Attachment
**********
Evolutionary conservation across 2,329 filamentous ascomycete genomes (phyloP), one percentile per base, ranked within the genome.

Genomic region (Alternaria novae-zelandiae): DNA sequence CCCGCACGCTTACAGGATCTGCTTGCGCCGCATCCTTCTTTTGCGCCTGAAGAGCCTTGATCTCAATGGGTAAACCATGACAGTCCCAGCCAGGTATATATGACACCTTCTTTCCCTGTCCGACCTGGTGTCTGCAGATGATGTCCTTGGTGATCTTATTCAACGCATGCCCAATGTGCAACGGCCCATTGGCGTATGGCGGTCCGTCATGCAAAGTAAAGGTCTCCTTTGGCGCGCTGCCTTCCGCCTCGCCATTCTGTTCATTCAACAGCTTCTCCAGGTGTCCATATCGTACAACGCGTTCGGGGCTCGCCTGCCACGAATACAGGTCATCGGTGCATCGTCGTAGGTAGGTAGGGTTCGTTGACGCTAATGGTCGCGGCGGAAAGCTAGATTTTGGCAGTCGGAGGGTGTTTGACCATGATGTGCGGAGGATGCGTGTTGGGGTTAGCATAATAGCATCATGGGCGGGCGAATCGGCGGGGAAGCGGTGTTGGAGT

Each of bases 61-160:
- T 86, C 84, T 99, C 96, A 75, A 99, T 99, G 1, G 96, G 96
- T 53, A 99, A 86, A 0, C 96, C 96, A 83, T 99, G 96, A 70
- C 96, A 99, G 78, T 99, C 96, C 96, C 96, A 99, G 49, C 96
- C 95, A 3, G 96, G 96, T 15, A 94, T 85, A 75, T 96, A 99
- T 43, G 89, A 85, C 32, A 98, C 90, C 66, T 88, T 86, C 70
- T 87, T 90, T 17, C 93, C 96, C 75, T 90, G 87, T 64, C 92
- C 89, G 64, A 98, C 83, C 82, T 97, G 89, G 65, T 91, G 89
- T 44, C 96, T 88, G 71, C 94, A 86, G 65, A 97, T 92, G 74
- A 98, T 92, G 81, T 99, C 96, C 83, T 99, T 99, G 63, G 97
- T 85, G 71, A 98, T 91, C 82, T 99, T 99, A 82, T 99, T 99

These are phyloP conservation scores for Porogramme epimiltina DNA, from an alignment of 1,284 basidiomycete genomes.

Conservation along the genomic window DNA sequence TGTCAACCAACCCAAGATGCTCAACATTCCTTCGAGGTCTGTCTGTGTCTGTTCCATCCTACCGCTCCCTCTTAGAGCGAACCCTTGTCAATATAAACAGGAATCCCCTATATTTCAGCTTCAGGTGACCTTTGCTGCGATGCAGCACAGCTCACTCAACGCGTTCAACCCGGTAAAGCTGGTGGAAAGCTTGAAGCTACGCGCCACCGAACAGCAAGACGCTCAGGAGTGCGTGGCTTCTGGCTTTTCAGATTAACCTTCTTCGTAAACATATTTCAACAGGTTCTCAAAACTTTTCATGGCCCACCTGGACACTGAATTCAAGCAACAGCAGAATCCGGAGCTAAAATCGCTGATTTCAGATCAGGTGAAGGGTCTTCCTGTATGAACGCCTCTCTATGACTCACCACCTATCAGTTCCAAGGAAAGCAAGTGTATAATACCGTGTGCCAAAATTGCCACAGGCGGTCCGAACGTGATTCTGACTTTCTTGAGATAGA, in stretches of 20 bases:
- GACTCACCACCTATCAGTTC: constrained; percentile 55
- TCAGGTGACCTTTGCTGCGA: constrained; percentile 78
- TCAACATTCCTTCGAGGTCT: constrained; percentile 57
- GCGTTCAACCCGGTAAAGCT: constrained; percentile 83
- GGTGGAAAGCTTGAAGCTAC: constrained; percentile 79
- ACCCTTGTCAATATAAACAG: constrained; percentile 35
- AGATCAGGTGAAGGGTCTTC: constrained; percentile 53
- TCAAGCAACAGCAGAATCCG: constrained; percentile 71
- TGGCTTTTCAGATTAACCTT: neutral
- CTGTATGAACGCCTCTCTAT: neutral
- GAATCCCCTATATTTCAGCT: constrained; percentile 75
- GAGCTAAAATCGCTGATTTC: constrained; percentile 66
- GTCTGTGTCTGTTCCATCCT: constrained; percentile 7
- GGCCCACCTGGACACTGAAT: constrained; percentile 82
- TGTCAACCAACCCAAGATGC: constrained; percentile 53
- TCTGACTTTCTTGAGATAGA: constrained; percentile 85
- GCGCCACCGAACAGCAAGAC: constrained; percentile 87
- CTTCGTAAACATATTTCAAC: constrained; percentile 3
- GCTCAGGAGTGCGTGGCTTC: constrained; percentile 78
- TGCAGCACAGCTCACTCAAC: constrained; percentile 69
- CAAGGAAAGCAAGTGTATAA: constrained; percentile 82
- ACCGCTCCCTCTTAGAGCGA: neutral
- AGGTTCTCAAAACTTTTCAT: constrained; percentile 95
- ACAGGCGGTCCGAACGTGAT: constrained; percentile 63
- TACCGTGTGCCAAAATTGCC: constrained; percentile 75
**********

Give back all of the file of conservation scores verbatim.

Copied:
Evolutionary conservation across 2,329 filamentous ascomycete genomes (phyloP), one percentile per base, ranked within the genome.

Genomic region (Alternaria novae-zelandiae): DNA sequence CCCGCACGCTTACAGGATCTGCTTGCGCCGCATCCTTCTTTTGCGCCTGAAGAGCCTTGATCTCAATGGGTAAACCATGACAGTCCCAGCCAGGTATATATGACACCTTCTTTCCCTGTCCGACCTGGTGTCTGCAGATGATGTCCTTGGTGATCTTATTCAACGCATGCCCAATGTGCAACGGCCCATTGGCGTATGGCGGTCCGTCATGCAAAGTAAAGGTCTCCTTTGGCGCGCTGCCTTCCGCCTCGCCATTCTGTTCATTCAACAGCTTCTCCAGGTGTCCATATCGTACAACGCGTTCGGGGCTCGCCTGCCACGAATACAGGTCATCGGTGCATCGTCGTAGGTAGGTAGGGTTCGTTGACGCTAATGGTCGCGGCGGAAAGCTAGATTTTGGCAGTCGGAGGGTGTTTGACCATGATGTGCGGAGGATGCGTGTTGGGGTTAGCATAATAGCATCATGGGCGGGCGAATCGGCGGGGAAGCGGTGTTGGAGT

Each of bases 61-160:
- T 86, C 84, T 99, C 96, A 75, A 99, T 99, G 1, G 96, G 96
- T 53, A 99, A 86, A 0, C 96, C 96, A 83, T 99, G 96, A 70
- C 96, A 99, G 78, T 99, C 96, C 96, C 96, A 99, G 49, C 96
- C 95, A 3, G 96, G 96, T 15, A 94, T 85, A 75, T 96, A 99
- T 43, G 89, A 85, C 32, A 98, C 90, C 66, T 88, T 86, C 70
- T 87, T 90, T 17, C 93, C 96, C 75, T 90, G 87, T 64, C 92
- C 89, G 64, A 98, C 83, C 82, T 97, G 89, G 65, T 91, G 89
- T 44, C 96, T 88, G 71, C 94, A 86, G 65, A 97, T 92, G 74
- A 98, T 92, G 81, T 99, C 96, C 83, T 99, T 99, G 63, G 97
- T 85, G 71, A 98, T 91, C 82, T 99, T 99, A 82, T 99, T 99

These are phyloP conservation scores for Porogramme epimiltina DNA, from an alignment of 1,284 basidiomycete genomes.

Conservation along the genomic window DNA sequence TGTCAACCAACCCAAGATGCTCAACATTCCTTCGAGGTCTGTCTGTGTCTGTTCCATCCTACCGCTCCCTCTTAGAGCGAACCCTTGTCAATATAAACAGGAATCCCCTATATTTCAGCTTCAGGTGACCTTTGCTGCGATGCAGCACAGCTCACTCAACGCGTTCAACCCGGTAAAGCTGGTGGAAAGCTTGAAGCTACGCGCCACCGAACAGCAAGACGCTCAGGAGTGCGTGGCTTCTGGCTTTTCAGATTAACCTTCTTCGTAAACATATTTCAACAGGTTCTCAAAACTTTTCATGGCCCACCTGGACACTGAATTCAAGCAACAGCAGAATCCGGAGCTAAAATCGCTGATTTCAGATCAGGTGAAGGGTCTTCCTGTATGAACGCCTCTCTATGACTCACCACCTATCAGTTCCAAGGAAAGCAAGTGTATAATACCGTGTGCCAAAATTGCCACAGGCGGTCCGAACGTGATTCTGACTTTCTTGAGATAGA, in stretches of 20 bases:
- GACTCACCACCTATCAGTTC: constrained; percentile 55
- TCAGGTGACCTTTGCTGCGA: constrained; percentile 78
- TCAACATTCCTTCGAGGTCT: constrained; percentile 57
- GCGTTCAACCCGGTAAAGCT: constrained; percentile 83
- GGTGGAAAGCTTGAAGCTAC: constrained; percentile 79
- ACCCTTGTCAATATAAACAG: constrained; percentile 35
- AGATCAGGTGAAGGGTCTTC: constrained; percentile 53
- TCAAGCAACAGCAGAATCCG: constrained; percentile 71
- TGGCTTTTCAGATTAACCTT: neutral
- CTGTATGAACGCCTCTCTAT: neutral
- GAATCCCCTATATTTCAGCT: constrained; percentile 75
- GAGCTAAAATCGCTGATTTC: constrained; percentile 66
- GTCTGTGTCTGTTCCATCCT: constrained; percentile 7
- GGCCCACCTGGACACTGAAT: constrained; percentile 82
- TGTCAACCAACCCAAGATGC: constrained; percentile 53
- TCTGACTTTCTTGAGATAGA: constrained; percentile 85
- GCGCCACCGAACAGCAAGAC: constrained; percentile 87
- CTTCGTAAACATATTTCAAC: constrained; percentile 3
- GCTCAGGAGTGCGTGGCTTC: constrained; percentile 78
- TGCAGCACAGCTCACTCAAC: constrained; percentile 69
- CAAGGAAAGCAAGTGTATAA: constrained; percentile 82
- ACCGCTCCCTCTTAGAGCGA: neutral
- AGGTTCTCAAAACTTTTCAT: constrained; percentile 95
- ACAGGCGGTCCGAACGTGAT: constrained; percentile 63
- TACCGTGTGCCAAAATTGCC: constrained; percentile 75